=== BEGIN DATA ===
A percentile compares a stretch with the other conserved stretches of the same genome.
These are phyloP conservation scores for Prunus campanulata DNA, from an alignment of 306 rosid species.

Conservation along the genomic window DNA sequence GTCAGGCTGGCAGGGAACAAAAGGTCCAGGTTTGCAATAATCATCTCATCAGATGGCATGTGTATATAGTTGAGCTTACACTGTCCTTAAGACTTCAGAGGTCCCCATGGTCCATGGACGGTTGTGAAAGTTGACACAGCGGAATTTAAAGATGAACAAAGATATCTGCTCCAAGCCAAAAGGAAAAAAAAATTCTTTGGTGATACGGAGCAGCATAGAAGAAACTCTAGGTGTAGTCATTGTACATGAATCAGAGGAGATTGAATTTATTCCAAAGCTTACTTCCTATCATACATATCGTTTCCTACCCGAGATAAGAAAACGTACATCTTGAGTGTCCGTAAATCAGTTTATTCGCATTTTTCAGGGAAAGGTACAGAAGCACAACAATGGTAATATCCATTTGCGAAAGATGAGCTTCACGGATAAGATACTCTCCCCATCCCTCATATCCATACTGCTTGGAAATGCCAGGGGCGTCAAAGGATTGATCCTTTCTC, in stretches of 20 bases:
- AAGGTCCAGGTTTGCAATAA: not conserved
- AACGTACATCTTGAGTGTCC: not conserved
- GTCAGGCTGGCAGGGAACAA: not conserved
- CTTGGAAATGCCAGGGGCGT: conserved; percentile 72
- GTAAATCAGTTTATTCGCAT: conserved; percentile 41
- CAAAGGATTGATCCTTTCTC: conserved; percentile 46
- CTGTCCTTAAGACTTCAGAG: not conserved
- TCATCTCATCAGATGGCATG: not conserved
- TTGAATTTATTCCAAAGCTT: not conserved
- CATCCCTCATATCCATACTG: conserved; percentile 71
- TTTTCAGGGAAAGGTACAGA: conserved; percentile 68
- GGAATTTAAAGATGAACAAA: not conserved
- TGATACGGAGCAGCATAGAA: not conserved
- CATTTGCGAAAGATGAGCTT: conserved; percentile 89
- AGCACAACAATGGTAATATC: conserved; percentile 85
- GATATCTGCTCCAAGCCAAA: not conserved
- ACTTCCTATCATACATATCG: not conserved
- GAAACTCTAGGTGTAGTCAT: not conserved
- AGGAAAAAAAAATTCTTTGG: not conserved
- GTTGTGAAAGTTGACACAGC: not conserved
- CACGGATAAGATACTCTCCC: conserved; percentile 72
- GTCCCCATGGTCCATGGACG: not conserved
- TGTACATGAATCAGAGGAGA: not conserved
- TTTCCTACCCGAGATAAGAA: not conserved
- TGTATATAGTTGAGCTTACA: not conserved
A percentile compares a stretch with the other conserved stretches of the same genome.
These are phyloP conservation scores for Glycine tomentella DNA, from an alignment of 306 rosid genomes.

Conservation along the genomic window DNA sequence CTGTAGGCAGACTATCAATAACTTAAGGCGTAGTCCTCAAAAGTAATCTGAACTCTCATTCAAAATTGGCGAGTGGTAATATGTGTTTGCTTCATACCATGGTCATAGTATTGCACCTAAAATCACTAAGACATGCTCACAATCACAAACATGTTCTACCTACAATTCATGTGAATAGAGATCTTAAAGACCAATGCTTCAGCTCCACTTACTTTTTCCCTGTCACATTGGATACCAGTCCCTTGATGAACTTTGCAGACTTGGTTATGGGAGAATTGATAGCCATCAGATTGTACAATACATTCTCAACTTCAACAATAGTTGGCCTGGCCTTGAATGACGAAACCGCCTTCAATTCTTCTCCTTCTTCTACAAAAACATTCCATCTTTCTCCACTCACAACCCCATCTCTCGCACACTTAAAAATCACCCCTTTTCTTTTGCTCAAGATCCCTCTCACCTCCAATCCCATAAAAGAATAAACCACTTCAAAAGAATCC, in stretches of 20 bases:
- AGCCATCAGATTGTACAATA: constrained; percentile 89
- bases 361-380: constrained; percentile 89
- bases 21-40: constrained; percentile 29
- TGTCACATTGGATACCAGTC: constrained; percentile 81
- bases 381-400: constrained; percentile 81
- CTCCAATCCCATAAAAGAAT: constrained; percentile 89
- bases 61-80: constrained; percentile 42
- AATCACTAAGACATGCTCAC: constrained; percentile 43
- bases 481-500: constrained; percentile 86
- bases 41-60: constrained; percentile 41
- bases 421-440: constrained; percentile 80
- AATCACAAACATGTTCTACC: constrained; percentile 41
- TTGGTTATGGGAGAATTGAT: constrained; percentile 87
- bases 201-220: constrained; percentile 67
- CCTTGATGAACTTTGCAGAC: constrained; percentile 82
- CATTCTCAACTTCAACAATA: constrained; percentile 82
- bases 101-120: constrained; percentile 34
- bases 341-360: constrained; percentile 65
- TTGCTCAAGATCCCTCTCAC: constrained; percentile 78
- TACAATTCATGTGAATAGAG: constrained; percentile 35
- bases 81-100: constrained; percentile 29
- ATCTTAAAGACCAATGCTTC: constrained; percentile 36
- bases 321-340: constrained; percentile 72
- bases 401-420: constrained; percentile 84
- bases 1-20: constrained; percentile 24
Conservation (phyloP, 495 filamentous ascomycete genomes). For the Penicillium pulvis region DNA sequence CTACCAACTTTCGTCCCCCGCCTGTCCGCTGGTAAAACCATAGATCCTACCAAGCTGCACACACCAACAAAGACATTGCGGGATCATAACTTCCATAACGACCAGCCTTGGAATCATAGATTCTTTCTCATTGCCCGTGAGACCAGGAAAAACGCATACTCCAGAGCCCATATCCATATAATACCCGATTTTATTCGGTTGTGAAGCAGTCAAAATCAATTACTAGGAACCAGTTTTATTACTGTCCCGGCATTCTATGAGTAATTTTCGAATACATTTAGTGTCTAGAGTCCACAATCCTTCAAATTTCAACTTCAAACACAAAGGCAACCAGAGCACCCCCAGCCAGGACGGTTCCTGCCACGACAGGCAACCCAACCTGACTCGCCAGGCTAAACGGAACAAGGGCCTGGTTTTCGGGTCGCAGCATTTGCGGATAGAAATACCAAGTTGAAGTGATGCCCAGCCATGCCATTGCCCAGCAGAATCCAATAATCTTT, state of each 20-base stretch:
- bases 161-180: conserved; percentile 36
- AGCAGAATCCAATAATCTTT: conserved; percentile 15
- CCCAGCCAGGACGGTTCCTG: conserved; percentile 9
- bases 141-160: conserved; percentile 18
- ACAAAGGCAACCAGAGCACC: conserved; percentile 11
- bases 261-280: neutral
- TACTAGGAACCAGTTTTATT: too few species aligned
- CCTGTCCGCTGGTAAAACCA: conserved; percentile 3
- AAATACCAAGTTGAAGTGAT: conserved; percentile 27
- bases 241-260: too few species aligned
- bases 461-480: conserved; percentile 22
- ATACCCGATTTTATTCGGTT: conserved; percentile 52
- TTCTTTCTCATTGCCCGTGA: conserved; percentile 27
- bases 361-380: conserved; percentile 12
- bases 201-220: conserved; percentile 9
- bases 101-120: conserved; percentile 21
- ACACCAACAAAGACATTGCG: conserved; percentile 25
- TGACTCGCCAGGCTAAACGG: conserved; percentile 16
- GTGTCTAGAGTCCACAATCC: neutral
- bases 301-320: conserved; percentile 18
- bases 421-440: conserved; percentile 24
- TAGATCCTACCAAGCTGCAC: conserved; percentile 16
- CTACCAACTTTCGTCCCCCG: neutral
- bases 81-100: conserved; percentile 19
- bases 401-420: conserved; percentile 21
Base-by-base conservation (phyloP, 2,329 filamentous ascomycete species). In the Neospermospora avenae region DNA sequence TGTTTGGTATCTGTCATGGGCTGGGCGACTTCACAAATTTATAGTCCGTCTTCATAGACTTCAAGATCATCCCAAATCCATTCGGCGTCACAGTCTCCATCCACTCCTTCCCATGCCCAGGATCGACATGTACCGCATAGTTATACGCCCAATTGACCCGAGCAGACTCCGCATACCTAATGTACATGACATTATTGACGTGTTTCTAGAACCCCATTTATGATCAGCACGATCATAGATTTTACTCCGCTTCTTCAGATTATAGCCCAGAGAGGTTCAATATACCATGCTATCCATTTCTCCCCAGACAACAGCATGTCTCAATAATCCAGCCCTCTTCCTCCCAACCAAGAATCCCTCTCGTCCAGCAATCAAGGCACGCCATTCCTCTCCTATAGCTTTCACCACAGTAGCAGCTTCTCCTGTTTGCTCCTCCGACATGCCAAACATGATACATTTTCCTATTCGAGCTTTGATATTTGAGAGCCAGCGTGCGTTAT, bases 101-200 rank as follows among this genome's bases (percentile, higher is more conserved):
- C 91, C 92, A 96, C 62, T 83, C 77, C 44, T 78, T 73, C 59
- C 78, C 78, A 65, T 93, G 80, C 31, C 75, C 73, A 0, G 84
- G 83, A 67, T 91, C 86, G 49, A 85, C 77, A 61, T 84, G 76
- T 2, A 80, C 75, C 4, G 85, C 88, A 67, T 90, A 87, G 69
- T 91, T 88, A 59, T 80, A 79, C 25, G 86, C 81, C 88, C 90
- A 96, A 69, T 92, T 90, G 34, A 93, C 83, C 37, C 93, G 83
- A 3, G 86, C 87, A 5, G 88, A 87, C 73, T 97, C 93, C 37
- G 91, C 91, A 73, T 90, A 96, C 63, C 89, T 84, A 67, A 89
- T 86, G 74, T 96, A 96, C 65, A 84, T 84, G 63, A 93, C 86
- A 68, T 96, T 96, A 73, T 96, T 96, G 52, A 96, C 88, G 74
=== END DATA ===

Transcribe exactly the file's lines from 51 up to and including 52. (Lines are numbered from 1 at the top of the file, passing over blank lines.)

- TACAATTCATGTGAATAGAG: constrained; percentile 35
- bases 81-100: constrained; percentile 29